By Chanakya Vyas, Summer Institute 2017 Alumni
As I write this, I am struggling to select the most interesting sections of transcript from my grandmother’s interview, conducted four years ago while she was still alive. She had a sharp memory and could recall most of the events surrounding the Zanzibar Revolution in 1964, when the Afro-Shirazi Party, led by Abid Karume, came to power and took over power from the British government. This snowballed into the exodus of many Indian immigrants who held British passports as they had no other option but to return home via the sea route. I kept revisiting the video recordings to choose the most interesting parts but it was only when I transcribed that I began to realize the finer details of the interview and various possibilities for shaping this project further. One of the reasons for the delay on transcribing and analyzing the transcript was also due to a certain lack of clarity on my end, as to what I intended to do with this project. Thankfully, I have crossed that stage, and I am now working towards writing a book that will use oral testimonies to trace the meaning of revolution across three major timelines that connect the Indian diaspora in East Africa.
The boon or bane with oral history is that it requires the immediate suspension of disbelief. Like in the theatre, where one submits to the world the actors create on stage, something similar happens in an oral history interview, where we work with the presumption that what is being spoken is true. But then are we looking for truth or a personal account of the truth? These questions haunt you as you wear the interpreter’s hat, surrounded by academic jargon. And that is when you realize the underlying conflicts between what is spoken and what is understood – how do you choose what to keep and what to omit? What is information and what is story? What is personal and what is political? And this problem compounds further when one is dealing with interviews of family members, like in my case, where the interviews have to move beyond documentation to connect with the larger ideas that will act as the historical backdrop for the book.
In June of this past year, I was fortunate enough to have been selected as one of the fellows for the Summer Institute at the Columbia Center for Oral History Research (CCOHR). In one session, Linda Shopes, co-general editor of the Palgrave-Macmillan Studies in Oral History series, spoke about the problem of bias in interpretation. She brought up the question of how often do we let our interviews speak for themselves versus forcing them to adhere to a pre-defined theme in our heads? I realized that I had presupposed certain words and categories that were preventing me from listening to my narrators. The point was not to show how they escaped but what they felt about it and to hear the unsaid from the said. The next time I sat down to read the transcripts of several interviewees for my project, I felt a different story emerging, a story that is reflective and personal rather than celebratory, as the following excerpt from my grandmother Pushpa Vyas illustrates:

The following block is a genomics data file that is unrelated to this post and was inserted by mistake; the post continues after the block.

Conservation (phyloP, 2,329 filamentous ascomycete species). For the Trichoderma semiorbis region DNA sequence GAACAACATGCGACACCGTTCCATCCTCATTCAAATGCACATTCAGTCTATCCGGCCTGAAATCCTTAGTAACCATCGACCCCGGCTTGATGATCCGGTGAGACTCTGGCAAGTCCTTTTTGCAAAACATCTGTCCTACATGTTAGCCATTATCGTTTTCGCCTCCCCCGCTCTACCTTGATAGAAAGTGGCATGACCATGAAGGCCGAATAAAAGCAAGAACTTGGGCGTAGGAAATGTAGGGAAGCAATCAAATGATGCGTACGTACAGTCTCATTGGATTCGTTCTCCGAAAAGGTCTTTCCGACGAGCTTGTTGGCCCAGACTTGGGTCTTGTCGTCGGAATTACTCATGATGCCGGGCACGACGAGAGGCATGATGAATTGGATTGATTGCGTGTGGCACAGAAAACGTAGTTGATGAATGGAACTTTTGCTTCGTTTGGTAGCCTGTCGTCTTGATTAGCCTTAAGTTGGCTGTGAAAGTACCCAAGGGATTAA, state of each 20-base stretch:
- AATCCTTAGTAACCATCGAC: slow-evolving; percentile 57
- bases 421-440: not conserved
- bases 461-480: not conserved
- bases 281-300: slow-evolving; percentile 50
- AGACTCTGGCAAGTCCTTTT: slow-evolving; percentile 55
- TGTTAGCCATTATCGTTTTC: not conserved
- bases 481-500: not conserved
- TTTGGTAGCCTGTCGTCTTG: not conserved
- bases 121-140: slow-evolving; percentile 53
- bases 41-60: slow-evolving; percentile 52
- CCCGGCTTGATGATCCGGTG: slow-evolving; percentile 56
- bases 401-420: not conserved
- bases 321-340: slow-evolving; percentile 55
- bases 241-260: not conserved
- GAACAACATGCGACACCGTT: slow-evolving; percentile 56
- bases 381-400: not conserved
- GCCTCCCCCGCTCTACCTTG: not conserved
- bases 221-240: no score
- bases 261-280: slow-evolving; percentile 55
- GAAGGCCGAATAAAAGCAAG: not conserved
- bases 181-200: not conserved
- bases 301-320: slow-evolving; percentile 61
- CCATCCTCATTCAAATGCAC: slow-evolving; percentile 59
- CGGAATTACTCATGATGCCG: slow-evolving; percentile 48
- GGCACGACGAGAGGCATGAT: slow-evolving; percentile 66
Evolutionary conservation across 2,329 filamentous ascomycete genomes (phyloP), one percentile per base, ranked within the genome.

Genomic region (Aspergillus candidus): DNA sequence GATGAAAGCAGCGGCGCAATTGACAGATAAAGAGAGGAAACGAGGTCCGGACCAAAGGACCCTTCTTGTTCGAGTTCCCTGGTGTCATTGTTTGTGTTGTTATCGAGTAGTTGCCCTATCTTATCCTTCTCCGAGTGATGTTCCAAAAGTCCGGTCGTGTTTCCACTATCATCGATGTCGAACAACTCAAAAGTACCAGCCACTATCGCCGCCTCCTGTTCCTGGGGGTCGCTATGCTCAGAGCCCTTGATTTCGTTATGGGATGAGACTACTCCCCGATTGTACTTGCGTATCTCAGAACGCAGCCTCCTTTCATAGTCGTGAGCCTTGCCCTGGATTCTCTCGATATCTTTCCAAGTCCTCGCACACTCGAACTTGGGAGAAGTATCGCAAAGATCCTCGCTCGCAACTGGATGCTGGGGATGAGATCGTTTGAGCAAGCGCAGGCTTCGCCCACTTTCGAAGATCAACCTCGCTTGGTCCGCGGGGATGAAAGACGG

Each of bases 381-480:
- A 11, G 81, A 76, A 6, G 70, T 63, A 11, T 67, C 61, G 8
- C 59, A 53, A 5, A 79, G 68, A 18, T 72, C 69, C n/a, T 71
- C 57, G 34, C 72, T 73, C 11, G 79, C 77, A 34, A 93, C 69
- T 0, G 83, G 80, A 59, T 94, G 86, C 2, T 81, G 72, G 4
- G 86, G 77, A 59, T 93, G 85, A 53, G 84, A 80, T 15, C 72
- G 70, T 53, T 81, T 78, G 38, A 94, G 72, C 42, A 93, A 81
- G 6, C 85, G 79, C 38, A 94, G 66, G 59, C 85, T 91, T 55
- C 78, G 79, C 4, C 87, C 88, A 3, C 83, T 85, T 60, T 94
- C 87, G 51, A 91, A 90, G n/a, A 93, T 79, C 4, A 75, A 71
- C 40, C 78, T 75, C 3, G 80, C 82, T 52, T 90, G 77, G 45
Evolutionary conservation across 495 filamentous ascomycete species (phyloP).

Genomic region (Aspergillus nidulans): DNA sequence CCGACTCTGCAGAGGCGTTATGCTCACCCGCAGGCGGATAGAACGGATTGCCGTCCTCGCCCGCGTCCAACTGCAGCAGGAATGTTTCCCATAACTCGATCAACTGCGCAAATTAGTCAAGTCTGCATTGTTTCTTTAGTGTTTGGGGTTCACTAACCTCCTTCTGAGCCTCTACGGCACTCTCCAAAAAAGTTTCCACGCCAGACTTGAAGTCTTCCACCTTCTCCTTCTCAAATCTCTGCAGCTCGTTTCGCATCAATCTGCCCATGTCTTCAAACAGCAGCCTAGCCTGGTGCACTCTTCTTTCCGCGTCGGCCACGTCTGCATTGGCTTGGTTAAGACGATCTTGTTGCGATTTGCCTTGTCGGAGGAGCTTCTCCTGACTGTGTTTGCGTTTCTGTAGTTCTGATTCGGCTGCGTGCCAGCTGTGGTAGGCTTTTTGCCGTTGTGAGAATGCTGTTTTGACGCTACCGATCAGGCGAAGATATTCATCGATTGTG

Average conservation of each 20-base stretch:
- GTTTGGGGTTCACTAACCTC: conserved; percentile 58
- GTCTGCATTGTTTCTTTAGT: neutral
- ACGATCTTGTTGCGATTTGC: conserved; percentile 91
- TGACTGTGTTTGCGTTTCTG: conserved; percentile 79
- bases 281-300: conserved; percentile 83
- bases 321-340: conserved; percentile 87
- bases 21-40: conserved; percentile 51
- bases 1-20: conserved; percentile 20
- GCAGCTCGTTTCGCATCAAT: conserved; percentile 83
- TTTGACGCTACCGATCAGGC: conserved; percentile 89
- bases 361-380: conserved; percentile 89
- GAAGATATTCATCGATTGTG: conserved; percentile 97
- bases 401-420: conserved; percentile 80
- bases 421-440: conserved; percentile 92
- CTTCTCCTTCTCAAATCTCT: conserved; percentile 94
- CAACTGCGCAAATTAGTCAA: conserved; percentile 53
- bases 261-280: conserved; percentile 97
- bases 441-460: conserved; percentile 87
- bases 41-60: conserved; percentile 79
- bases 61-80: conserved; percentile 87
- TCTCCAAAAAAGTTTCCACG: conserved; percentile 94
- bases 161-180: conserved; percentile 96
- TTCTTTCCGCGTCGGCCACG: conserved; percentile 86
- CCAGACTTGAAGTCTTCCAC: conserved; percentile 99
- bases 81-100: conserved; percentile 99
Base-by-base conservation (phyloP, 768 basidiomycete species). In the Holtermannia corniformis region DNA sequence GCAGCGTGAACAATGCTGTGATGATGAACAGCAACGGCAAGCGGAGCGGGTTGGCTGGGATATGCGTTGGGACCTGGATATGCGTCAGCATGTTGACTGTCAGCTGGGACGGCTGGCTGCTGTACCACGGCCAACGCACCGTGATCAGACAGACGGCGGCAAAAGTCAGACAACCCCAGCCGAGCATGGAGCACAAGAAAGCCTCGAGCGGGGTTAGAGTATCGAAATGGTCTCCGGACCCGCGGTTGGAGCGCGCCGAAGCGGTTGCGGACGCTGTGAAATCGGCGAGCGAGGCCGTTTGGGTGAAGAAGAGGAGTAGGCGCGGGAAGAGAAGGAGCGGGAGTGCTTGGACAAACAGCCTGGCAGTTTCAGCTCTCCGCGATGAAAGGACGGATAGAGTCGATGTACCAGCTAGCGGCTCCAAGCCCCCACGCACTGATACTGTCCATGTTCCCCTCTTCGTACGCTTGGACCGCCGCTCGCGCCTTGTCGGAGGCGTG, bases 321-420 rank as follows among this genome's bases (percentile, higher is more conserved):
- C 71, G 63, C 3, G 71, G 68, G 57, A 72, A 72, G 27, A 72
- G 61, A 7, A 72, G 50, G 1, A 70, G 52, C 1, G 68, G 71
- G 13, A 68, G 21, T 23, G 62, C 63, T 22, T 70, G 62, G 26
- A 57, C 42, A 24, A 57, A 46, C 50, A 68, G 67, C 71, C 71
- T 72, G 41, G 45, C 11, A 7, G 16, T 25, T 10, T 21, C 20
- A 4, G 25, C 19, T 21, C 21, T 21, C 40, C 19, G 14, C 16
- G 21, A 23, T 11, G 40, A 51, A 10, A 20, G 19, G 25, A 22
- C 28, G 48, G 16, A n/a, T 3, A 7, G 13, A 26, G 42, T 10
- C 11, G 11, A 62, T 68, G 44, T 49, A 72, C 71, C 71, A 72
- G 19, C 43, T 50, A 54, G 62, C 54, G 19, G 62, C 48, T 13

Before the revolution, it was really nice. It was so good. We got lovely fruits there. We could walk fearlessly even at two in the night. We would roam freely. We were never troubled. But the moment the revolution started, it got worse. It was started by people from outside, not Zanzibar. We couldn’t even step out of the house. You wouldn’t see women anywhere on the streets. (Interview of Pushpa Vyas, my grandmother)
Most of my narrators, I felt, reminisce about an idea of Africa as a land of opportunities for them, where they did not feel like outsiders, a place they never thought they would have to leave one day and in such a manner. It was this idea which also gave them a certain advantage over the locals when it came to running businesses and understanding the dynamics of trade with the Arabs and British.
Based on my new understanding of these interviews, I am confronted with many questions moving forward. What kind of interpretations or assumptions will influence me as I refine my interview questions for the next research phase for this project? And in the writing process, whose voice should I write in? Is it my voice, as someone who is trying to collect these personal stories? Or is it the voice of my grandmother, as she narrates those events which led to the exodus of the Indian diaspora? Will I fill the missing pieces from her interview with the voices of other narrators?
Over 50 years have passed since the Zanzibar revolution, and there has been a drastic change in the relationship between the Indian diaspora and the locals. Today, the diaspora owns major businesses and also employ the locals in various capacities. But has the advent of globalization dissolved the idea of a revolution - a revolution rooted in 1964? My thesis is that despite the many opportunities that globalization has opened up for locals and outsiders, it has simultaneously deepened the local-outsider conflict, resulting in a different form of aggression as the ways and means of revolting have changed drastically. It is in this context that I now embark upon a longer research phase, which will look at the changing forms of aggression across three timelines - 1964 (revolution, exodus), 1980s (return) and the Present (in between). In doing so, I hope to uncover some new facts using primary and secondary sources, while continuing to listen as I let my narrators speak for themselves.